By Jamie Klatell - 11/19/11 01:40 PM EST
A Republican senator on the deficit-reduction supercommittee said Saturday that his party had made significant comprises to find a deal, but Democrats were not willing to go along.
Sen. Pat Toomey (R-Pa.) said that the GOP members on the supercommittee were committed to cutting spending and reforming the tax code.
"We’ve proposed cutting spending by $750 billion over 10 years," Toomey said in the GOP weekly address. "Now, let me be clear. We’ve identified several trillion dollars in sensible, responsible spending reductions that would actually resolve our fiscal crisis. But in the face of intense Democratic opposition, we’ve scaled back our proposal to just $750 billion – less than 2 percent of what our government is projected to spend over the next 10 years."
There remains a huge gap between the parties on the supercommittee, which faces a deadline of midnight Monday to submit a proposal to the Congressional Budget Office to be scored.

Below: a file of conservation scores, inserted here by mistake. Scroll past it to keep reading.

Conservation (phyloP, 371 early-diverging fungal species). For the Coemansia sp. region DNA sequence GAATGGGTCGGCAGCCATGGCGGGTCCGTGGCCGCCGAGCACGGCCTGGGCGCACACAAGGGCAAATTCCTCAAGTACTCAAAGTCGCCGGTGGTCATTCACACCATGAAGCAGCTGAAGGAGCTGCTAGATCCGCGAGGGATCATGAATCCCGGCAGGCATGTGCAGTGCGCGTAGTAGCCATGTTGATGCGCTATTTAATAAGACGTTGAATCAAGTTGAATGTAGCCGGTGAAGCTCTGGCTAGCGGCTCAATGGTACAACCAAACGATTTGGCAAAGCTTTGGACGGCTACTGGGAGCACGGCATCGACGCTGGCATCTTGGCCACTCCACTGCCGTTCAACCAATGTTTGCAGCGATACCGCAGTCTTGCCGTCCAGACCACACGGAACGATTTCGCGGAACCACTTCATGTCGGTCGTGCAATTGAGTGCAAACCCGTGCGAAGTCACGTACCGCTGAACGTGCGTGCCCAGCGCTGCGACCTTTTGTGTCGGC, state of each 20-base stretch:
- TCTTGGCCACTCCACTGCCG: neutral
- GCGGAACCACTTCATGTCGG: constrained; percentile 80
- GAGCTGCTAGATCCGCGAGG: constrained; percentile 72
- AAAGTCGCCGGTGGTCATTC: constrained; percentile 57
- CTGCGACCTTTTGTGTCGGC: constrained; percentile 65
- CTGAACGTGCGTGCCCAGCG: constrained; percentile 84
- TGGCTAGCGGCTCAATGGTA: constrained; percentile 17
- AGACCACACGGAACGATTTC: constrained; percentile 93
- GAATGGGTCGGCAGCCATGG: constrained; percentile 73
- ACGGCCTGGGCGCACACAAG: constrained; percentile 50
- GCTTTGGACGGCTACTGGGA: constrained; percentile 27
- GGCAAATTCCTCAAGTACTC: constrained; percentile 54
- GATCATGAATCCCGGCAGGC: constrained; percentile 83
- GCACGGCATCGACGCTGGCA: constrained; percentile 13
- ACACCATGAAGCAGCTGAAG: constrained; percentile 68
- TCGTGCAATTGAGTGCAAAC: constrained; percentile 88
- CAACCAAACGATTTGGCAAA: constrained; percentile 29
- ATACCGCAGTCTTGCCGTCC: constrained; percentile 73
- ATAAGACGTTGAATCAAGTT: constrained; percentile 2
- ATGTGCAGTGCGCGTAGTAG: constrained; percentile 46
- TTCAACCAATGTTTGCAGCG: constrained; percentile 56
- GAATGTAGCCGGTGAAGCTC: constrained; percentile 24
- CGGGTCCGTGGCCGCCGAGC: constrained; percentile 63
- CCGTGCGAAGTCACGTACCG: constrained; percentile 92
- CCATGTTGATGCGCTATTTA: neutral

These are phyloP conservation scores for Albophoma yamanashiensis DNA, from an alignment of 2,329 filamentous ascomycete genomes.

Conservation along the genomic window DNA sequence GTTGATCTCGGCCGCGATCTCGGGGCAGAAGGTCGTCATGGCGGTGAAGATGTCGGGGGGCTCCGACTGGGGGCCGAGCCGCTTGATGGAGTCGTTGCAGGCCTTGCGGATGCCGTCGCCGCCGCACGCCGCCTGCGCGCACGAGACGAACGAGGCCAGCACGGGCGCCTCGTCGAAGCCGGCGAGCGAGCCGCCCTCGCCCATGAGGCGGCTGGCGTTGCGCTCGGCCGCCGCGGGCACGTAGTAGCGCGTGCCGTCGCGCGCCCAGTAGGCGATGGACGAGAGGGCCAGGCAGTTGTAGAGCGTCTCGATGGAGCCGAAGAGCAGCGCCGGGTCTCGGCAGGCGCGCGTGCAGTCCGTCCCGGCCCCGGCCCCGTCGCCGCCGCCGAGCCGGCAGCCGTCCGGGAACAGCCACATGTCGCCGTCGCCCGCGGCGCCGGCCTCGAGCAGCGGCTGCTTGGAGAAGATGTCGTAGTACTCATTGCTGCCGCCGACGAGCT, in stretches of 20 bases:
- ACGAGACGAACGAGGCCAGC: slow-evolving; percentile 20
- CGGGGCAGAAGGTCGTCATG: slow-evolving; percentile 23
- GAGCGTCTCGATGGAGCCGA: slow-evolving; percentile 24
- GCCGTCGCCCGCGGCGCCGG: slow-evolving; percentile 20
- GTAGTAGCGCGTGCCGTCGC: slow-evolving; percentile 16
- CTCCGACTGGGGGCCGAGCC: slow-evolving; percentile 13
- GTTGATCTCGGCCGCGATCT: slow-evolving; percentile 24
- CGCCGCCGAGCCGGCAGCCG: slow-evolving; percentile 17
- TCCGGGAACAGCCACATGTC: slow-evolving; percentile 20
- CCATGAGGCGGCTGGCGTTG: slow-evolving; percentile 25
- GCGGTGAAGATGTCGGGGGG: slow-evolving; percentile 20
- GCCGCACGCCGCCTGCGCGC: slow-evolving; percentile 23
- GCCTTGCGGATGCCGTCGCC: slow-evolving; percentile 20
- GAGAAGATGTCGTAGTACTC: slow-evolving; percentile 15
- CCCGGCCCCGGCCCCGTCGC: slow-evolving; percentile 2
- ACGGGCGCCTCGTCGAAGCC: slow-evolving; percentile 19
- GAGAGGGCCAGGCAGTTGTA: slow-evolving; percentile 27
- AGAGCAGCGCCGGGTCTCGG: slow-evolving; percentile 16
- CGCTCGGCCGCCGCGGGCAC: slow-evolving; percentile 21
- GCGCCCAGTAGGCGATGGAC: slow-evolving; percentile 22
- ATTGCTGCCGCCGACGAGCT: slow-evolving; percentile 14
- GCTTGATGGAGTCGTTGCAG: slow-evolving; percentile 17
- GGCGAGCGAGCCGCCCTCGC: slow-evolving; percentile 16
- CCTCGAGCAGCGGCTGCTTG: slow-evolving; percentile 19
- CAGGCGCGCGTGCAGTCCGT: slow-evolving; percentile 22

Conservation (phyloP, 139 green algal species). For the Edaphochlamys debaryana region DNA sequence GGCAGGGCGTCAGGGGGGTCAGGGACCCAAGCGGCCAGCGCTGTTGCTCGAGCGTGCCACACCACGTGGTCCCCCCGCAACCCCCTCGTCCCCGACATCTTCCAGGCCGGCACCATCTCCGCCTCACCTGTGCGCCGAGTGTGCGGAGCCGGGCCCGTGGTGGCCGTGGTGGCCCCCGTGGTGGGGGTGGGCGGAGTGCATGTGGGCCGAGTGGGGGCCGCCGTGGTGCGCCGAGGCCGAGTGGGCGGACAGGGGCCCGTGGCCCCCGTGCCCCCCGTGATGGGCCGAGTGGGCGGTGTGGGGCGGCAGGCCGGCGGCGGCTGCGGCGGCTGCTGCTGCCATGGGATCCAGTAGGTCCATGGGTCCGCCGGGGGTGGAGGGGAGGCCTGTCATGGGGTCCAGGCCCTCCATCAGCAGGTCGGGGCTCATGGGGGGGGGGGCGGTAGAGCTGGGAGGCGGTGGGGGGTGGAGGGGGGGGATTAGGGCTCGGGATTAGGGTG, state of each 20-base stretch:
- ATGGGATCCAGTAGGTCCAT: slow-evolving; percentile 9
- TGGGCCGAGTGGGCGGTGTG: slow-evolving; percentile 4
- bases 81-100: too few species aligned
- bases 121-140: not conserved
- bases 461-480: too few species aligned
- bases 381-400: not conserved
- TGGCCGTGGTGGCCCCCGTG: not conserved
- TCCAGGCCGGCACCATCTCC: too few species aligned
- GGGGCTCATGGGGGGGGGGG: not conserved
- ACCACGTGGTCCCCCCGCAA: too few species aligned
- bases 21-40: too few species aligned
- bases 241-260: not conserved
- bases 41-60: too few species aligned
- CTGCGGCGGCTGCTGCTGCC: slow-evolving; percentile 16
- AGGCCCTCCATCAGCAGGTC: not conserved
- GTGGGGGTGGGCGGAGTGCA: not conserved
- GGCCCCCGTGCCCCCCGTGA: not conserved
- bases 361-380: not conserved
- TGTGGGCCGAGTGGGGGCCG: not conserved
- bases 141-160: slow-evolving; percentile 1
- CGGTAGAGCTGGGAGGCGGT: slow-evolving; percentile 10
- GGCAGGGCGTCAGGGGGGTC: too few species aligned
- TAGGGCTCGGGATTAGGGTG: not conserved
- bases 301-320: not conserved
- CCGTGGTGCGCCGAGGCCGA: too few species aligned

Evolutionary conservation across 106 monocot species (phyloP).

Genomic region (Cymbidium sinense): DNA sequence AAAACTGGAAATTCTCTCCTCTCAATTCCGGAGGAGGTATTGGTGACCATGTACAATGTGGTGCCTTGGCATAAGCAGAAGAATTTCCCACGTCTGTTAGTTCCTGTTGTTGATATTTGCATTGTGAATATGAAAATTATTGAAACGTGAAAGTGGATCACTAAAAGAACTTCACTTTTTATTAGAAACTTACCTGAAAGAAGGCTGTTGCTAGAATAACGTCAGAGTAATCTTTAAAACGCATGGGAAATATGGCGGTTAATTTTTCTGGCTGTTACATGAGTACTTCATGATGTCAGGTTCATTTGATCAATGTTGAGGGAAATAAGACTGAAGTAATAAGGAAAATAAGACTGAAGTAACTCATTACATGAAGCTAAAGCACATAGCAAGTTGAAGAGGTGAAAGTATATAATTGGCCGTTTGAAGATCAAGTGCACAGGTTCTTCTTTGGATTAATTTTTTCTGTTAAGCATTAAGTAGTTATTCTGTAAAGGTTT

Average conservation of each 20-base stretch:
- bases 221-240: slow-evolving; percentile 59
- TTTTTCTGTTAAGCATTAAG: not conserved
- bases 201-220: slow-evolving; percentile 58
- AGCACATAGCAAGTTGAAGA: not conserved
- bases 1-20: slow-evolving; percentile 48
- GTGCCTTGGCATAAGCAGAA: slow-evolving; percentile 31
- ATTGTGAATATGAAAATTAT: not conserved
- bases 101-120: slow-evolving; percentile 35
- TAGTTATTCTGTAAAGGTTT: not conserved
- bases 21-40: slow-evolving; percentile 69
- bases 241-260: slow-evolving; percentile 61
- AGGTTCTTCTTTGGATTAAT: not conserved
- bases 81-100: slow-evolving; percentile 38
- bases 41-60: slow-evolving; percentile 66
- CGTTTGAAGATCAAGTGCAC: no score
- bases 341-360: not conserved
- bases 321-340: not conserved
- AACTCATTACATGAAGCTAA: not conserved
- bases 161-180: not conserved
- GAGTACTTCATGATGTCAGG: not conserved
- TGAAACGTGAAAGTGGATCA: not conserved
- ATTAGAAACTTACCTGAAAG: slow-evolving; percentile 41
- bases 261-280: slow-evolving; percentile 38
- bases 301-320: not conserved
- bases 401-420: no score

The supercommittee must complete a deal on at least $1.2 trillion in deficit cuts by Wednesday to avoid automatic cuts to defense and domestic discretionary spending that would be trigged in January 2013.
Toomey said Republicans are "so committed" to reducing the debt that they had given in on generating revenue through tax reform.
"We Republicans are so committed to this job-creating tax reform and reaching an agreement with our Democratic colleagues that we’ve offered to use this tax reform as a way to generate revenue for deficit reduction," Toomey said.
He noted that Republicans tax-reform plans would not allow the Bush-era tax rates to expire as scheduled.
"This reform should be permanent so that job creators across America will know they will not be subject to the biggest tax hike in American history, which is currently looming a mere 14 months away," Toomey said.
Democrats rejected the latest deficit-reduction proposal from supercommittee Republicans as an insult.
A Democratic member of the supercommittee, Rep. James Clyburn (S.C.), denounced the latest GOP offer, which he described as containing $600 billion in program cuts with “only $3 billion in revenue.”
“Do we look stupid?” he told The Hill after leaving a meeting with Democratic members of the panel. “I mean, I don’t know, maybe we do. I certainly am not stupid.”